Carbon capture and storage (CCS) costs can be reduced by deploying existing technology and using shared infrastructure.
That’s according to a report by the Energy Technologies Institute (ETI) which stated co-locating deployments using existing technology instead of creating new capture technology platforms can reduce initial CCS demonstration costs by up to 45%.
It focused on the cost of carbon capture which is said to be the single largest cost element of the process.
The report also stated post combustion amines and pre-combustion gasification technologies will continue to be the capture technologies of choice in power production for several years.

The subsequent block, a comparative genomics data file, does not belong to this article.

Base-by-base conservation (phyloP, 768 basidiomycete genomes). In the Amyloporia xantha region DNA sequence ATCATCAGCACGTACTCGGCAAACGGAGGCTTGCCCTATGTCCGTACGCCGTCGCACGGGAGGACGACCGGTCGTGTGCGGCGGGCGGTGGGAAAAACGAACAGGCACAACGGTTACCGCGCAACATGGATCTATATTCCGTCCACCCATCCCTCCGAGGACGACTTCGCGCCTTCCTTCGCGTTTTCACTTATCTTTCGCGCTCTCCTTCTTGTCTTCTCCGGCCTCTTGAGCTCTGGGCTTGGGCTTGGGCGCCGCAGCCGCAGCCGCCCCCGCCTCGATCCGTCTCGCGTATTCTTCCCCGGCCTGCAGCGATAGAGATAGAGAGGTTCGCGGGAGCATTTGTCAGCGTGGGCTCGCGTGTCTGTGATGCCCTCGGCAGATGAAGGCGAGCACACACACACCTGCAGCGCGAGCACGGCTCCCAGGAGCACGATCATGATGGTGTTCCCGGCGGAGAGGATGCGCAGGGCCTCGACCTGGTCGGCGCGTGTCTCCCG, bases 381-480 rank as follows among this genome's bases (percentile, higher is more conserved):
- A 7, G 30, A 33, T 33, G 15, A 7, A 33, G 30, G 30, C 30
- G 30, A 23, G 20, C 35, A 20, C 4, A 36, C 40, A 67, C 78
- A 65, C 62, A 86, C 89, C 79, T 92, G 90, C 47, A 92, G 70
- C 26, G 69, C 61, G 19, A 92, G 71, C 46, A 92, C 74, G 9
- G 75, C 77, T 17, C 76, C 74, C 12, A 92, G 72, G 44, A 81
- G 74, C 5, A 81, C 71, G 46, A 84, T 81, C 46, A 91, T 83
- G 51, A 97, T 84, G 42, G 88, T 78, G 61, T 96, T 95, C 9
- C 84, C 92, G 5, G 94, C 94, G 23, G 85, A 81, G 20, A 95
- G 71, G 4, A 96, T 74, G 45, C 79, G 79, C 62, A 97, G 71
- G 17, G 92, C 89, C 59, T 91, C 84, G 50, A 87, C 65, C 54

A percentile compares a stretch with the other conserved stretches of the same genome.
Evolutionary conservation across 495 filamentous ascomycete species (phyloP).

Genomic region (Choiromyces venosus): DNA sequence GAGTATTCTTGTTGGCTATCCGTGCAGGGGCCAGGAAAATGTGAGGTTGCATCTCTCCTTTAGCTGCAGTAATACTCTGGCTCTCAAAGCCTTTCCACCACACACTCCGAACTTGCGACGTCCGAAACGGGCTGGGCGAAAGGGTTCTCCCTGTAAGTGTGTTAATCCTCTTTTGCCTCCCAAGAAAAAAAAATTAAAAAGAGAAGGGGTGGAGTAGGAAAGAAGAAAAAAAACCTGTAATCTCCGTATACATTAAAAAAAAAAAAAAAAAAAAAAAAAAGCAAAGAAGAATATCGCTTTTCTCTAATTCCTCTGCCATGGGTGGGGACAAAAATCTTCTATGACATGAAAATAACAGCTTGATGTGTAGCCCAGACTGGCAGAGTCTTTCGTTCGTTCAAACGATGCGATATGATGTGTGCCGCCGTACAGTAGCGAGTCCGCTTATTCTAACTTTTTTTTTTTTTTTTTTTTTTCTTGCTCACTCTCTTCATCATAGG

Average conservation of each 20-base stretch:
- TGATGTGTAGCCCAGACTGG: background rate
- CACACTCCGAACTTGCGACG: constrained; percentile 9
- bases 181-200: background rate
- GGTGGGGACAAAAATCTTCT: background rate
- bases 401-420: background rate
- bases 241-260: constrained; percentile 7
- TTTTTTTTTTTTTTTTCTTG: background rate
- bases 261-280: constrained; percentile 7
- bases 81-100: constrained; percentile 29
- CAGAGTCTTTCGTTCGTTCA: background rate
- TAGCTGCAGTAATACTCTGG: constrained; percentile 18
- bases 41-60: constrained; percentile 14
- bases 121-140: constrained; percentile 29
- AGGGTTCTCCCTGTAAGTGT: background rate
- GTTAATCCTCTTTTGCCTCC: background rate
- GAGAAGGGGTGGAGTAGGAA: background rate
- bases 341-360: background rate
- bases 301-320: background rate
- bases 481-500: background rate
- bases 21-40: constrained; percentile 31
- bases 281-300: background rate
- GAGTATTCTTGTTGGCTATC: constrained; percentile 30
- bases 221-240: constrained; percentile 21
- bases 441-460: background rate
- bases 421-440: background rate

However it added after 2030, technology innovation should play an increasing role in ongoing cost reduction.
According to the ETI, hydrogen storage combined with CCS could “provide considerable flexibility and improve energy security”.
Den Gammer, ETI CCS Strategy Manager said: “The high capital cost of CCS means technology risks have to be carefully managed but initial cost reduction can be achieved without creating new capture technology platforms by making use of economies of scale, sharing infrastructure and through physical demonstration. CCS uses proven technologies which need to be combined into new value chains.”
Earlier this month, an ETI project funded by the government identified cost-effective CCS sites off the UK coast.